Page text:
Challenge – No lives should be lost from emergencies in buildings

The Strata Communities Association (SCA) South Australian branch hold an annual one day conference at the Glenelg Golf Course each year. One of the presenters was our Managing Director, Alan Short. Alan spoke passionately about the importance of Emergency Planning in ensuring that occupants of apartment and commercial buildings are able to get out safely when an emergency occurs.

His presentation was broken down into 3 parts

Lesson 1 – Which buildings need Emergency Plans?

Work Health and Safety Regulations clearly identify that all workplaces need Emergency Plans. This includes offices, warehouses, factories and shops

Residential body corporate sites are exempt from some parts of the Work Health and Safety Regulations – but does this mean they are exempt from providing Emergency Plans?

There is also a Duty of Care requirement for all building managers. This legislations asks the simple question, what is the general public’s expectation of what should occur. For an apartment building with an integrated fire alarm and evacuation system we believe that the community’s expectation is that there is an Emergency Plan in place.

The information you receive in a hotel or serviced apartments, such as evacuation diagrams and briefing notes in the room information folder shows that they have an Emergency Plan. How do these buildings differ, especially serviced apartments which might not have a reception desk, from a residential apartment building? We don’t believe that they do and that is why we think the community expects that apartment buildings with integrated fire alarms should have Emergency Plans.

We believe that the better question is what types of buildings don’t need Emergency Plans, and the answer is only houses.

Lesson 2 – What to plan for?

Many people only think about evacuating a building. But there are other responses such as shelter in place that might be more appropriate for some emergencies.

Emergencies that happen around the building as well as inside the building need to be considered, some of these include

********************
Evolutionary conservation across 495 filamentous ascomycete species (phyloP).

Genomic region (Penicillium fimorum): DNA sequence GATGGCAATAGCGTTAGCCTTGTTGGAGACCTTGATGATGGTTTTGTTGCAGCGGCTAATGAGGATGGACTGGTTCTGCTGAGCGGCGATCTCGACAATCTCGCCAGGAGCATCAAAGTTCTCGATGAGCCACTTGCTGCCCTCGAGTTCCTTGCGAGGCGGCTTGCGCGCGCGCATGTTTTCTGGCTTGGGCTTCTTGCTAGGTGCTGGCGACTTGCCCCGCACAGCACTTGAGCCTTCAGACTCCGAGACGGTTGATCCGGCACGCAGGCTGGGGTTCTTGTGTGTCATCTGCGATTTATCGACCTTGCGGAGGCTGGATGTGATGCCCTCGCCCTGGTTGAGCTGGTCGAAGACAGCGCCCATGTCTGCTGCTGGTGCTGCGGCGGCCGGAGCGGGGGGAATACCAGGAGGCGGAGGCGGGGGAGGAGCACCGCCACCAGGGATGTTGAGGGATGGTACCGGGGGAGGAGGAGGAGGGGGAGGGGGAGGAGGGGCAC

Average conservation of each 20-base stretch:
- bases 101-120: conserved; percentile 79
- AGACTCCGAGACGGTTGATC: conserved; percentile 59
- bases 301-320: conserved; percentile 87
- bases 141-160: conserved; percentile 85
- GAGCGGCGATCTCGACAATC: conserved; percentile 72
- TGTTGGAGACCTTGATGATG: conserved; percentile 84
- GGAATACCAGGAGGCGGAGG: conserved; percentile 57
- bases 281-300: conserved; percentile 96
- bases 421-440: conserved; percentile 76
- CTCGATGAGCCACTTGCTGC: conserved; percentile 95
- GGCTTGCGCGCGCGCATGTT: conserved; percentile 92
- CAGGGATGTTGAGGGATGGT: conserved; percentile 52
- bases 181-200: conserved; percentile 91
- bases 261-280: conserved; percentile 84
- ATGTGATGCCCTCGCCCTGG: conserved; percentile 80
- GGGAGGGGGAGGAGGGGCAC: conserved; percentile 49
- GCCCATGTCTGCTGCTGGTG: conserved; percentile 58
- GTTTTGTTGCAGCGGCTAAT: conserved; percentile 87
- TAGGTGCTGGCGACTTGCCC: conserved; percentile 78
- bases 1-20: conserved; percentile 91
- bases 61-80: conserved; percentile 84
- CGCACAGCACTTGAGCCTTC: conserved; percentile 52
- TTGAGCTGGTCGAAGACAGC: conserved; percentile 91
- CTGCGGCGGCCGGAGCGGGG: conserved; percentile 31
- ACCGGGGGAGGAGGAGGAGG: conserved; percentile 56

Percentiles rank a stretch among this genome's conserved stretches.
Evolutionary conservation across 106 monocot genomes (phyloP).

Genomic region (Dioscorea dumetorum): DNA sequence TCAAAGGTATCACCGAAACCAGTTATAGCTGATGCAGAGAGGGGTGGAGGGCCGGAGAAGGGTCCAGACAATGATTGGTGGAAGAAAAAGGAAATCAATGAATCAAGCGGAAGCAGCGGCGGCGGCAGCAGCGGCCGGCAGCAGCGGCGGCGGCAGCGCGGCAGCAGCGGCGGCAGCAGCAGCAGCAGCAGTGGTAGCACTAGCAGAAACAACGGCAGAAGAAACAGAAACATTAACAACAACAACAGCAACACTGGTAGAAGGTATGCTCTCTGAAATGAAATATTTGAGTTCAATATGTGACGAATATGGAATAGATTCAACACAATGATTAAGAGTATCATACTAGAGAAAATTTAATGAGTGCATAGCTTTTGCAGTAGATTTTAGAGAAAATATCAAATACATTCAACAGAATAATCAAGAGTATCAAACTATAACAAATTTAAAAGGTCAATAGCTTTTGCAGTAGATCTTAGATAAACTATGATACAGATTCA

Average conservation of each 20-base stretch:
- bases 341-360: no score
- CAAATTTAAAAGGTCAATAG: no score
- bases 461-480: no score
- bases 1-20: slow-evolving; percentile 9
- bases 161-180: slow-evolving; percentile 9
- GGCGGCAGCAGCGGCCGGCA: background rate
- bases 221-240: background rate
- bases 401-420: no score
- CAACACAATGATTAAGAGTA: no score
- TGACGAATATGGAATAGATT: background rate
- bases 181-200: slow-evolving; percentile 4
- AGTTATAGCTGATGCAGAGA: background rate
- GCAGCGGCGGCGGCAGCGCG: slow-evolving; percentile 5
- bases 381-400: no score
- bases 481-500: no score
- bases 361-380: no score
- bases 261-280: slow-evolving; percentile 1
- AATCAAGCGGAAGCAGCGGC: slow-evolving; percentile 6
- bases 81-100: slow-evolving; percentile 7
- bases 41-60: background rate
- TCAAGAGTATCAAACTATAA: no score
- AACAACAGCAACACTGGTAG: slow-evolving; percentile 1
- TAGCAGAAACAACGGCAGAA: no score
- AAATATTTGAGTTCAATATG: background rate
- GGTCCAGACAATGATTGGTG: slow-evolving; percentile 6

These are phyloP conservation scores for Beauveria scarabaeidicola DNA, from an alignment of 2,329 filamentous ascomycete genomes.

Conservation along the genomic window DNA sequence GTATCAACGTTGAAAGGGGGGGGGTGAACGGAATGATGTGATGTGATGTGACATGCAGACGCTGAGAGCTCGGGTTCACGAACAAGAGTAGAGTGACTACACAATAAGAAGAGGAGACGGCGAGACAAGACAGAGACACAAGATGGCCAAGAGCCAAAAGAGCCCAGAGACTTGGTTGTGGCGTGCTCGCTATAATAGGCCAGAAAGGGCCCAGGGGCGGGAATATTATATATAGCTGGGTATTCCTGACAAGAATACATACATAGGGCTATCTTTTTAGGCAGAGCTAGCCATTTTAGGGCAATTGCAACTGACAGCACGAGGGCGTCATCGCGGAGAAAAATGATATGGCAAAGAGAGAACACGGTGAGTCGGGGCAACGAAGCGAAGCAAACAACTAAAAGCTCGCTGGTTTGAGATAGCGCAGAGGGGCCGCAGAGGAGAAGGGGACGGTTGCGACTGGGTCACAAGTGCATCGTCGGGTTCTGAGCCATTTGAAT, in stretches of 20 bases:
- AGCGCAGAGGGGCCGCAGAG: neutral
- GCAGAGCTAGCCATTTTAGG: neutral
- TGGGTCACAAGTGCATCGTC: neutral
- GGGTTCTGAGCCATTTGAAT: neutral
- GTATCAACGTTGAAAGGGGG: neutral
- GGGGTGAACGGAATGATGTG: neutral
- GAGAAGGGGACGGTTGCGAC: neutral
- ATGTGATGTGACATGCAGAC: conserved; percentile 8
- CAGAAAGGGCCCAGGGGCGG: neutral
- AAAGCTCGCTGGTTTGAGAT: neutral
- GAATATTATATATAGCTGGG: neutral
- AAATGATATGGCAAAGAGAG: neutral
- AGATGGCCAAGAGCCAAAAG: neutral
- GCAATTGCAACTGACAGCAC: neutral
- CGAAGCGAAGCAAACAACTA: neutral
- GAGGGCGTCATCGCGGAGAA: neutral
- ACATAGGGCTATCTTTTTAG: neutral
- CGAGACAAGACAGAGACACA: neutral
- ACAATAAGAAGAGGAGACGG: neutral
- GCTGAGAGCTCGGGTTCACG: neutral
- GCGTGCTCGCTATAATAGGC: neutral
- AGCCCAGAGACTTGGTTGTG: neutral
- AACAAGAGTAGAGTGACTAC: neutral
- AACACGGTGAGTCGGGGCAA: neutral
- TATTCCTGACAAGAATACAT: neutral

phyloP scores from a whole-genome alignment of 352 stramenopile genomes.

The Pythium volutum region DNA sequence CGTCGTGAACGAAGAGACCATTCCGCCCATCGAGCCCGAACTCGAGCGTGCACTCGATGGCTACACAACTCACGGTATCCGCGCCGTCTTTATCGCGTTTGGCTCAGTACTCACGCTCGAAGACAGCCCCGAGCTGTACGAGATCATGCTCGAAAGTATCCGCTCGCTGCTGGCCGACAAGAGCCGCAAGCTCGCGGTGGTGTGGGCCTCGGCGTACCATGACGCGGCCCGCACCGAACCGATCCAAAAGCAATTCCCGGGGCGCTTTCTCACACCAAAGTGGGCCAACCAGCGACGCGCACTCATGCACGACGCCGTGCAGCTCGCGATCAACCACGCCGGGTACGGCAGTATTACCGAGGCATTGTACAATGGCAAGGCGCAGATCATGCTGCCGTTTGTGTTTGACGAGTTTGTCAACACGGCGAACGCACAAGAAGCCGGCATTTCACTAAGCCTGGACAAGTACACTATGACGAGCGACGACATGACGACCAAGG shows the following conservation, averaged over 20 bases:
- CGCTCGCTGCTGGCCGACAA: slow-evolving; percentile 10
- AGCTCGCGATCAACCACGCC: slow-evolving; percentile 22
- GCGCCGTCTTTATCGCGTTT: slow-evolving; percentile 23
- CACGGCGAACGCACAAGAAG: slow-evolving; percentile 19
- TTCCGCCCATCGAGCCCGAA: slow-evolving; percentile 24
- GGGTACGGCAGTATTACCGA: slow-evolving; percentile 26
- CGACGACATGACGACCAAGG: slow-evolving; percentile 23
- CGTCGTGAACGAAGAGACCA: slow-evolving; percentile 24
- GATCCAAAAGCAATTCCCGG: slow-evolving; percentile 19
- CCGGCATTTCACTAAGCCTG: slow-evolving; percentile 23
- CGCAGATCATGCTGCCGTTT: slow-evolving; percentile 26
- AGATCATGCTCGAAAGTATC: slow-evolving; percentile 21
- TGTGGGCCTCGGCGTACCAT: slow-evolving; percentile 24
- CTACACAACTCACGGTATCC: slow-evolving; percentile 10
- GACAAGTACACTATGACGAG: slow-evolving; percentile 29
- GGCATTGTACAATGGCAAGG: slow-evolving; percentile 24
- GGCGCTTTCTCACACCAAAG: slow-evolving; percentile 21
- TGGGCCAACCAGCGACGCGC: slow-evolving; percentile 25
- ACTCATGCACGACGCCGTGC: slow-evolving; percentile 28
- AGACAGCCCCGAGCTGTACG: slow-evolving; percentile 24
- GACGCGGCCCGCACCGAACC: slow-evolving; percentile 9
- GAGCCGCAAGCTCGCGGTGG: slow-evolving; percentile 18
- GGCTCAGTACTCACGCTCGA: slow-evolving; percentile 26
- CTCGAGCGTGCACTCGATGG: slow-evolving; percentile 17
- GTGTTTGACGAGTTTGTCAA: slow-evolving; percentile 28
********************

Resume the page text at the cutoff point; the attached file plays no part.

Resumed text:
• Bomb threat
  • Bushfire
  • Storm damage
  • Flooding

A growing area of focus is personal threat and security. This can be from terrorist attacks or armed intruder. It can be something significant like the Lindt Café siege in Melbourne in 2014 or a domestic dispute.

For most sites its worth engaging an expert to help you quickly and concisely work through what risks your building is exposed to and how to manage these emergences.

Lesson 3 – Why train?

Did you know that 85% of people won’t behave like you expect them to. In an emergency situation people resort to instinctive behaviour of fight, flight or freeze. Studies after emergency events have found that only 15% of the people respond in a calm and ordered manner. The rest will panic, freeze, hide or ignore the emergency.

The only way to overcome this is through training, that why the emergency services undertake so much training.

How much training are the occupants of the buildings you manage undertaking?

A Line in the Sand

At the end of his presentation Alan posed the challenge, That no person should die or be seriously injured from an emergency in a building managed by SCA members. This is what the community expect. Will you accept this challenge?

Need Help?

If you need help with Emergency Planning then give Alan a call on 08 8262 9245 to talk through options.

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